Agent says Wakefield wants to finish career with Sox

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Agent says Wakefield wants to finish career with Sox

MILWAUKEE -- The agent for free agent pitcher Tim Wakefield said Wednesday that his client "absolutely" plans to continue his career and the veteran knuckleballer wants to finish his career with the Red Sox.

"Our hope is that it's with the Red Sox," said Barry Meister. "We expressed that to them. Tim feels strongly that he can still pitch and pitch effectively, whether it's in a starter's role or in that hybrid. And I just think that If he didn't (continue to) pitch for the Boston Red Sox, it would be a shame."

Meister has had a few conversations with Red Sox GM Ben Cherington, but understands the Sox have bigger issues with which to deal, not the least of which is hiring a manager to replace Terry Francona.

"We'll keep the lines of communication open," said Meister.

Wakefield, 45, has pitched for the Sox since 1995. Last season, he was 7-8 with a 5.12 ERA in 32 games, 23 of them starts. He won his 200th career game on his ninth attempt in September.

Wakefield, said Meister, "loves being a Red Sox. But he loves being a baseball player. And if for some reason, they don't think he can (pitch), well, then he's going to win 15 games somewhere else and show them that, once again, they've underestimated him. But he loves Boston. Whether it's the Wakefield charity or the Jimmy Fund, that's his community and he feels like he can help this club. He feels like he had unfinished business. He wants to win. He wants to put another ring on his finger. He wants a parade. He's from Boston now, right?"

Part of Wakefield's motivation may be to come back and become the franchise's all-time winningest pitcher. He has 186 career wins with the Sox, six shy of the mark shared by Cy Young and Roger Clemens.

"But I don't want to lose sight of the fact that he wants to win another World Series," said Meister.

Meister said he's already fielded calls from other teams with an interest and hinted that if returning to the Red Sox wasn't an option, the National League would be a likely landing spot.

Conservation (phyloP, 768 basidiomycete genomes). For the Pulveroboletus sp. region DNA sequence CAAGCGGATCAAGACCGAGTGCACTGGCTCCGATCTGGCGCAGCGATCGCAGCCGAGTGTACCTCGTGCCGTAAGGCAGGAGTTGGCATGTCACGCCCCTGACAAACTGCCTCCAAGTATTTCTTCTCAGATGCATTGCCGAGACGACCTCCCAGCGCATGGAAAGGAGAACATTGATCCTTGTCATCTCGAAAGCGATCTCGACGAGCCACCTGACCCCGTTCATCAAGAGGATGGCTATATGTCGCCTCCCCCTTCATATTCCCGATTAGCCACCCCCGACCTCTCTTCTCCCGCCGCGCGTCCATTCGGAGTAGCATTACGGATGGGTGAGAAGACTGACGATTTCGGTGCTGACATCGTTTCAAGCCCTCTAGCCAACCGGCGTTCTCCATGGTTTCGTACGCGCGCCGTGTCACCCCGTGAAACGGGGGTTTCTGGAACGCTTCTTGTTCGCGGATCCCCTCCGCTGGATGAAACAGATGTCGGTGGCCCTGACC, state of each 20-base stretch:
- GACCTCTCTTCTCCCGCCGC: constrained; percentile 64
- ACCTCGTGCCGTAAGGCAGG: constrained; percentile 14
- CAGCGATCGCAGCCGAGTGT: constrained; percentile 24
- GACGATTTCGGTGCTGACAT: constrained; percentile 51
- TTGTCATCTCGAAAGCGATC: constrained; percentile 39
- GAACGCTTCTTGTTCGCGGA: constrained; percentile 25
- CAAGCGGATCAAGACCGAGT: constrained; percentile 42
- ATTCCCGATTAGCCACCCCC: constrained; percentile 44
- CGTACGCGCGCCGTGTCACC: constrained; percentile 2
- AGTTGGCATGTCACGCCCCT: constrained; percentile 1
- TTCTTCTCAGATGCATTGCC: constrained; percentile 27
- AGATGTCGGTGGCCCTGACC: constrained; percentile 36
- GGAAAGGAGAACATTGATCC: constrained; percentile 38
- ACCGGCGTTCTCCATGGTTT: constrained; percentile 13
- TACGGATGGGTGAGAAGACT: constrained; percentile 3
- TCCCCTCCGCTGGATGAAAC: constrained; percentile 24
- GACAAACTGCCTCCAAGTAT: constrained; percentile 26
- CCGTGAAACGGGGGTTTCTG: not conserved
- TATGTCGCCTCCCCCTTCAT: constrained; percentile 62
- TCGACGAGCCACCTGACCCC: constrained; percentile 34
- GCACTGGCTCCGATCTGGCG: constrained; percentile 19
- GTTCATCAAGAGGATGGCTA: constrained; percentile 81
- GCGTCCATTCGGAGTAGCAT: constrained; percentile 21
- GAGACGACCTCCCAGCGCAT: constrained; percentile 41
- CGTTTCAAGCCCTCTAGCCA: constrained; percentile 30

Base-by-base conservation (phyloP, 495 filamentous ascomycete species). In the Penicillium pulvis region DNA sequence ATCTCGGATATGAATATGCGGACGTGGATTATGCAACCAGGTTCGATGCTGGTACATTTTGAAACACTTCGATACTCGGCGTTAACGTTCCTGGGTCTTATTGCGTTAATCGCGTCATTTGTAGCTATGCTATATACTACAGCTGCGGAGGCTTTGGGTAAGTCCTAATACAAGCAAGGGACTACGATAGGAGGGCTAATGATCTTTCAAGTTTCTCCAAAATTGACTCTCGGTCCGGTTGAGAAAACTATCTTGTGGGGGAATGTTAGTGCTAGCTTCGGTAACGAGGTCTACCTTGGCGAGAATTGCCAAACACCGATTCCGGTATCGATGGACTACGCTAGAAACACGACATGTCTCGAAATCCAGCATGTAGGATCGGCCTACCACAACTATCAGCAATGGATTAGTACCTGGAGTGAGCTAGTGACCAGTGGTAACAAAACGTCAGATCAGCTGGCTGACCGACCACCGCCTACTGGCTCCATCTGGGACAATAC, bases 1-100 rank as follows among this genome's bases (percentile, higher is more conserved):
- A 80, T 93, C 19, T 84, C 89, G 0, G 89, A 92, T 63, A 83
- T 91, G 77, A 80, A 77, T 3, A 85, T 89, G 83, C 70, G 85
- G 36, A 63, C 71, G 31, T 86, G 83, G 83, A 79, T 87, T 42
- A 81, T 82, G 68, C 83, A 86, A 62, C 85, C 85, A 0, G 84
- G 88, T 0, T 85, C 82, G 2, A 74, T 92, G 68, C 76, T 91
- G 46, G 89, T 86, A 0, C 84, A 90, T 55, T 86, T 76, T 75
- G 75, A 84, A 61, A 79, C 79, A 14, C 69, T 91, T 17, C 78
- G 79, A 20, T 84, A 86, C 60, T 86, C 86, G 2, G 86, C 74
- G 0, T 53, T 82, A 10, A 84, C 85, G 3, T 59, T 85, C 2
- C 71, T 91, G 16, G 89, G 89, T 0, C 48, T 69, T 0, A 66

"I've done some research," said Meister, "and knuckleball pitchers that have changed leagues from the American League to the National League, I think it's 13 out of 15 in the last 40 years have lowered their earned run average by a run and a quarter or more.

"It's a huge difference, as the league takes a year to adjust. I have no doubt, if that's what he ends up doing, he'll have a geometric success because they'll be seeing a pitch they haven't seen before."

Knuckleballer R.A. Dickey is with the NL's New York Mets, but throws the pitch with less regularity and at a different speed than does Wakefield.

Wright extends scoreless streak to 9 1/3 innings in Red Sox' 10-7 win over Pirates

Wright extends scoreless streak to 9 1/3 innings in Red Sox' 10-7 win over Pirates

The angst surrounding the David Price- and (possibly) Drew Pomeranz-less Red Sox starting rotation may have eased a little -- or a lot -- on Thursday.

Steven Wright extended his string of scoreless spring-training innings to 9 1/3 by blanking the Pirates for 4 1/3 innings in his third spring-traing start, leading the Sox to a 10-7 victory over the Pirates at SkyBlue Park.

Red Sox-Pirates box score

Wright allowed two hits -- the only two hits he's allowed this spring -- with one walk and three strikeouts.

Several of his pitching brethren, notably Heath Hembree and Robbie Ross Jr., didn't fare nearly as well. (See box score above.) But the Sox -- using what may be their regular-season batting order for the first time -- bailed them out with a 16-hit attack, led by Dustin Pedroia (3-for-3, now hitting ,500 for the spring). Mookie Betts, Hanley Ramirez, Jackie Bradley Jr., and, yes, Pablo Sandoval each added two hits. Sandoval also drove in three runs and is now hitting .362.

Xander Bogaerts went 1-for-4 in his return to the Sox from the World Baseball Classic.

 

A hungry ballplayer: Ex-Sox prospect Moncada once ate 85 Twinkies in a week

A hungry ballplayer: Ex-Sox prospect Moncada once ate 85 Twinkies in a week

This isn’t your average young and hungry player on the brink of the big leagues.

Yoan Moncada, the ex-Red Sox prospect who was one of the principal pieces in the trade for Chris Sale, ate 85 Twinkies in a week, his agent told ESPN The Magazine

David Hastings, Moncada's agent, clarified to CSNNE that this was a one-time thing when Moncada first arrived in the U.S. Moncada had never had Twinkies before, Hastings said, so he was like "a kid in a candy store."

He's still in great shape. Moncada had a huge spring training with the White Sox after a disappointing major-league debut with Boston in September. 

The 21-year-old third baseman has been optioned out of big-league camp, so he’s slated to start the year in Triple-A. But he hit .317 with a .391 on-base percentage and .683 slugging percentage and 3 home runs in 41 at-bats — some of the best numbers anywhere.

Moncada took a $31.5 million signing bonus from the Red Sox, money that the Sox turned into Sale. Moncada, meanwhile, didn’t exactly invest every cent.

Twinkies weren’t his only indulgence. 

More from the story: 

Moncada had money to spend on drones, video games, toys and clothes. He sometimes spent $1,500 or more during nights out, David says. After he purchased the second $200,000 car, Josefa [Hastings, David’s wife] tried to talk some sense into him.

David Hastings reinforced to CSNNE that the message to Moncada was to invest in things that appreciate in value.